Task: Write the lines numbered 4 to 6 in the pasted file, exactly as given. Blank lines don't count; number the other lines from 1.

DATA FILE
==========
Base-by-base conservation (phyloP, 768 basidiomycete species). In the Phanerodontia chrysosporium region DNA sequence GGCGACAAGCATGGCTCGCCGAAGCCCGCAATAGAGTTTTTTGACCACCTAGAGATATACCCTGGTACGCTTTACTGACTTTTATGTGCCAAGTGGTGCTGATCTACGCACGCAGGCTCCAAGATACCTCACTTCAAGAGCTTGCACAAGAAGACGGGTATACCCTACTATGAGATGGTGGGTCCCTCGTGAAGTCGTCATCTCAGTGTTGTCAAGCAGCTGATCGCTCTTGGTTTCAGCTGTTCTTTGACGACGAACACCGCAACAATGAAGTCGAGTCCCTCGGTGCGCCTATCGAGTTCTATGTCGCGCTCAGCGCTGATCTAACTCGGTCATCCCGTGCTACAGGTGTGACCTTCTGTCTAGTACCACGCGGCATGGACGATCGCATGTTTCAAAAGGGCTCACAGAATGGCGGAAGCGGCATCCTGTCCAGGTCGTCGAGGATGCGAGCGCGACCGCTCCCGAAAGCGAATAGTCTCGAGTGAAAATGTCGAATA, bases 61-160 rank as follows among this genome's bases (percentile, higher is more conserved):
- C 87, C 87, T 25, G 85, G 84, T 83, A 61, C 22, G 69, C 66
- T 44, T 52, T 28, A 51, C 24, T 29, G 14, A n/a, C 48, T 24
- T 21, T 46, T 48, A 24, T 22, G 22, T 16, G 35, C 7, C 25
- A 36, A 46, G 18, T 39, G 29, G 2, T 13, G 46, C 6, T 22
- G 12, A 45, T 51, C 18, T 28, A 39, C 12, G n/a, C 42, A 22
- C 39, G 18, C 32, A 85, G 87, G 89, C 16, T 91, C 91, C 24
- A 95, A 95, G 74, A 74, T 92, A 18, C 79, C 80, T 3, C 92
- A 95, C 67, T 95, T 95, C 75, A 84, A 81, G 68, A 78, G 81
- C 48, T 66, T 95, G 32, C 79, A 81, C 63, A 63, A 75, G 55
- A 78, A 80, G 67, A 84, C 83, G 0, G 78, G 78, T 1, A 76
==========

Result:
- T 21, T 46, T 48, A 24, T 22, G 22, T 16, G 35, C 7, C 25
- A 36, A 46, G 18, T 39, G 29, G 2, T 13, G 46, C 6, T 22
- G 12, A 45, T 51, C 18, T 28, A 39, C 12, G n/a, C 42, A 22